A Chapter by Loubilou

Jack, now alone in the house, sat at the kitchen counter and ate his breakfast whilst reading over the list his sister had given to him.  


1. Hand wash my favourite pink satin gown use exactly 1/3rd of a cup of Summer Breeze soap powder.  Hang outside to dry.  Make sure all the creases have gone but do not use the iron.

2. Clean my Wendy House from top to bottom.  Wash the windows and make  sure there are no smears.  KILL the spiders.

3. Remove all the green hundreds-and-thousands from the jar of hundreds-and-thousands.

4. Exactly two minutes before I get home put on the sideboard all the ingredients I need to make a chocolate fudge cake.

Jack decided that he would carry out the chores in the order they appeared on the list; if he washed the gown as soon as he had eaten breakfast then by the afternoon it should be dry. With the gown drying, he could then clean the Wendy house this leaving him the afternoon to remove the green hundreds-and-thousands from the jar of hundreds-and thousands before ensuring all the ingredients were ready on the counter for when his sister returned home.

He sipped his juice from the glass and closed his eyes, the house was quiet, except for the humming of the fridge that stood at the other end of the counter.  Jack’s thoughts turned towards his sister’s parting comment, which reminded him of his own wariness that he had felt earlier. He concluded this was just a coincidence and pushed the thought to the back of his mind.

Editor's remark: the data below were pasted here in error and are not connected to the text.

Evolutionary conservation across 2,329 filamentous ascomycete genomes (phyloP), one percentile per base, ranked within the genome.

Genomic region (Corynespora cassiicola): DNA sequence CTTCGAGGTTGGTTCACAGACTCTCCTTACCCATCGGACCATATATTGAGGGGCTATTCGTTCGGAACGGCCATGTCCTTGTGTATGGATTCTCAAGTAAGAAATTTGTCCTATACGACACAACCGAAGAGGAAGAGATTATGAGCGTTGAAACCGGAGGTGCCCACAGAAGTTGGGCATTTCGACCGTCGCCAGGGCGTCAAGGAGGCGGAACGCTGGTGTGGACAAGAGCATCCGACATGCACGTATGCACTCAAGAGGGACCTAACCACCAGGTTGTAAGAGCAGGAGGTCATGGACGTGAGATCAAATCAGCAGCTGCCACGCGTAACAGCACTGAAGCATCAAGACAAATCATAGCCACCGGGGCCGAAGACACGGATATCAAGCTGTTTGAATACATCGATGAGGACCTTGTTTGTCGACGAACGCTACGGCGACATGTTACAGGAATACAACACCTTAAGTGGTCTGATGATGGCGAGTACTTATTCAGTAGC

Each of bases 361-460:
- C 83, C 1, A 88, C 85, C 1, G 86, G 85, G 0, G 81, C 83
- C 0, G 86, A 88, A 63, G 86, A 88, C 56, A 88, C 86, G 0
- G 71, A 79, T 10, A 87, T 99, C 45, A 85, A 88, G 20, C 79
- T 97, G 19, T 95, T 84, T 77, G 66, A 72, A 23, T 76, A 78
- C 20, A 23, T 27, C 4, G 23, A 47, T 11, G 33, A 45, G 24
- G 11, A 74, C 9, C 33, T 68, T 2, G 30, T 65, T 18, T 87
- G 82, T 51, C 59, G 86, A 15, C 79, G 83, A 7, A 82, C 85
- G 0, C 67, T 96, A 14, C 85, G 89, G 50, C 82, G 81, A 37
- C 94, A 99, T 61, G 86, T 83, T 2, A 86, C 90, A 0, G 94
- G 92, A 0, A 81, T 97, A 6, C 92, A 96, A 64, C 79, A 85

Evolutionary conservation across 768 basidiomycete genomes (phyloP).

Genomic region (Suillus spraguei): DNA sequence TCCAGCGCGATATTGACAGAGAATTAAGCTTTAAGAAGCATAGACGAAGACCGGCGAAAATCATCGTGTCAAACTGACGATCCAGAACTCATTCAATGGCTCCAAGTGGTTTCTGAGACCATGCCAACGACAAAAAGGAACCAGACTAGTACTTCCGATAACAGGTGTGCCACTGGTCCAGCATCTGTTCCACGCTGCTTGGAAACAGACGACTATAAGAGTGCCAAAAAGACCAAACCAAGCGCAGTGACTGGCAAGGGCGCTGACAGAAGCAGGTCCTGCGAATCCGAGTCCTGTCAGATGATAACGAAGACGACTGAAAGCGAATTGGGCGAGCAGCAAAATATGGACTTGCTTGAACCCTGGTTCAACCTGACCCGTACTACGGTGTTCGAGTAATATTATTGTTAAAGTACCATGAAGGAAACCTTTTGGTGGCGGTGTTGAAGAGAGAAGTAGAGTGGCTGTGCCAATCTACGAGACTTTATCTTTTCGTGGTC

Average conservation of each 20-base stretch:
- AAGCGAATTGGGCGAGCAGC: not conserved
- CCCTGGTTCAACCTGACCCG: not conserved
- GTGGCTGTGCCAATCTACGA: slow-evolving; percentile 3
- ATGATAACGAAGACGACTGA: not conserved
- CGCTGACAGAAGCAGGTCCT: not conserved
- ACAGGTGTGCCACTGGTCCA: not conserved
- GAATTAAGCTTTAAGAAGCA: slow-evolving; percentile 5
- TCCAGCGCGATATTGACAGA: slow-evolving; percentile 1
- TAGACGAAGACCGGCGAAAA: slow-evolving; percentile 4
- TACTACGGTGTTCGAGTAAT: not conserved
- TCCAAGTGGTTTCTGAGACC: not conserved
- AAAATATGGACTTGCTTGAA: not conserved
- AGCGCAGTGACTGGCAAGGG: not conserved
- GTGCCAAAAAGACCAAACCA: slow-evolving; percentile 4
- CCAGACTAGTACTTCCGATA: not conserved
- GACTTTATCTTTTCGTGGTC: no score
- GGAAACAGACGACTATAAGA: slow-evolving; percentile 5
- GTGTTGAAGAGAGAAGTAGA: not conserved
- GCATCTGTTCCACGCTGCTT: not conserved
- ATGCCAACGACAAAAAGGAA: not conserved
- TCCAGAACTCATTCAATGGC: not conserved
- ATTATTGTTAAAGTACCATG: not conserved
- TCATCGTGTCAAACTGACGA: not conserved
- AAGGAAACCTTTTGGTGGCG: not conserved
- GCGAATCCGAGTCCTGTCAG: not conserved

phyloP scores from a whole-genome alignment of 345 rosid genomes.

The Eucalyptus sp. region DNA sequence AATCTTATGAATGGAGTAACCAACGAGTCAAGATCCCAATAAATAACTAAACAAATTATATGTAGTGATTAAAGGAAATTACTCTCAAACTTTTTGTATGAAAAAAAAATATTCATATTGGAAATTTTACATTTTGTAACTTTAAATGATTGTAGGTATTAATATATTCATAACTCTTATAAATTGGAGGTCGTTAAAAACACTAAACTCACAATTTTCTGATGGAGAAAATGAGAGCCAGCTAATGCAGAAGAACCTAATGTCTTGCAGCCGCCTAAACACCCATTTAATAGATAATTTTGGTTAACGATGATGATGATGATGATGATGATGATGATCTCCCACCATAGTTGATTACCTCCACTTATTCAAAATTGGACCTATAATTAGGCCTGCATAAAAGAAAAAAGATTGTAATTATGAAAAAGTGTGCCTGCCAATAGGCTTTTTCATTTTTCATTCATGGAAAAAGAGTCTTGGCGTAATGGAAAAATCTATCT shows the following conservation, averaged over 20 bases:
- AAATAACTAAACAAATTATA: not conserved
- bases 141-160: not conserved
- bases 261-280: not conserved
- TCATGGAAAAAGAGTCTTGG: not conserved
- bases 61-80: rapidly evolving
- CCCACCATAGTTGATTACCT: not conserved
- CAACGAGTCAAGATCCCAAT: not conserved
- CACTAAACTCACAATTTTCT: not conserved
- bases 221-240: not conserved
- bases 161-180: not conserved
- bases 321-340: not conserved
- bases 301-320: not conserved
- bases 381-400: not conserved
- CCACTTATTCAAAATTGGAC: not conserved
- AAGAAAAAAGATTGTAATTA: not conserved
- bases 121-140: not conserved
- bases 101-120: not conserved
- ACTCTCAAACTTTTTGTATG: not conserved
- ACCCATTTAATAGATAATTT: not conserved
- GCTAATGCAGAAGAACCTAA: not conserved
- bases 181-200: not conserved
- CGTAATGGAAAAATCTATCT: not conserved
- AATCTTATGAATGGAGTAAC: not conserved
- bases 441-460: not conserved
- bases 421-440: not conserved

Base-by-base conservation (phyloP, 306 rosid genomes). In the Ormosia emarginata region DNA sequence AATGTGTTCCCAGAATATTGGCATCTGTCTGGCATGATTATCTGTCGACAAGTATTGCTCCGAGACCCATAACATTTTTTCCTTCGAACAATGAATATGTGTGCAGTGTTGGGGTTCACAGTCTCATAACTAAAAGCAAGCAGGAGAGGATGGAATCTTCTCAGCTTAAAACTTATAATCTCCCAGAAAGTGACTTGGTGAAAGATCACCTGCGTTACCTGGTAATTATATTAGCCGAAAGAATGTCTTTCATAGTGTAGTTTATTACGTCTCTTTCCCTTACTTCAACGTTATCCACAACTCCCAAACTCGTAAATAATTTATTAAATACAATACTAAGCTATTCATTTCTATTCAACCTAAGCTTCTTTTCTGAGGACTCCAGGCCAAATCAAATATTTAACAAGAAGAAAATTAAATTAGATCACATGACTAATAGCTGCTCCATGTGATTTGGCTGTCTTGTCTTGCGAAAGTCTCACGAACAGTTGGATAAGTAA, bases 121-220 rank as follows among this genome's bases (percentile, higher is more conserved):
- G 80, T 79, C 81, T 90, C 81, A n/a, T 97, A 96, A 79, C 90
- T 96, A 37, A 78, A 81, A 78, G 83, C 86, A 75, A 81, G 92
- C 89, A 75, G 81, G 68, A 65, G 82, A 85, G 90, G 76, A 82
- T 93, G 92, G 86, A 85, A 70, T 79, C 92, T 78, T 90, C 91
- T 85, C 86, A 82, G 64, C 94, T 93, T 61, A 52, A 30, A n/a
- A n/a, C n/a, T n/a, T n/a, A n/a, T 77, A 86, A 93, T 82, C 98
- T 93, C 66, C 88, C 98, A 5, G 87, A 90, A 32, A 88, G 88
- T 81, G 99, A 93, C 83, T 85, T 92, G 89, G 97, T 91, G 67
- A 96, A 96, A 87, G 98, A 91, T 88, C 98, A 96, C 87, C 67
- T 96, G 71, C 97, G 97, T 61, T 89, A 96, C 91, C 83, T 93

Standing at the sink, Jack added exactly one-third of a cup of Summer Breeze washing powder into the tepid water.  He wondered why it was called Summer Breeze because it smelt nothing like the wonderful summer breezes that had blown through the gaps in his shed, it wasn’t an unpleasant smell, just not a summer breeze smell. He dipped the pink satin gown into the water, he lifted it out and dipped it in again. Jack rinsed the gown in clean water and decided not to wring the water out of it because if he did then it would cause the gown to crease.  He hung the dripping-wet gown on a padded coat hanger and fastened it to the clothes line in the back garden.  Already the sun was unusually warm for the time of day, and Jack hoped that this would eliminate the creases in the dress.

After clearing up the sink and washing the pots from breakfast, Jack gathered the items he needed to clean the Wendy house and with a feather duster tucked under his arm, and a broom in his hand, he picked up the bucket of soapy water and walked down the garden to-ward the Wendy house. He left the items outside of the Wendy house and returned to the kitchen and picked up the rest of the cleaning materials including a spray bottle, which he filled with water and added a little bit of white vinegar, and a newspaper - his Grandma had shown him how to make windows gleam using only these items.  The Wendy house had eight windows over the two floors with four facing front and four at the back.

Jack walked up the steps that led to the front of the white wooden Wendy house and pushed open the pink, heart-shaped door which opened up into the spacious ground floor, divided by a spiral staircase that led to the second floor. Jack looked around and concluded that Ellie-May had not used the Wendy house since he had cleaned it the previous week. To the right of the spiral stair case stood a table made from black Ironwood that Jack, with his father, had carried the sixty-five footsteps from the back door of the family house to where it is now. Four chairs accompanied the square table, one placed at each of the table’s sides. Expensive crushed pink velvet covered each seat, Jack’s mum had painstakingly sewn on each piece at Ellie-May’s insistence.  Three of the chairs matched and complimented the table perfectly, the fourth chair, which was positioned at the back of the table and faced the front window was made from brass. This was Ellie-May’s chair and she did not allow anyone else, but herself to sit on it.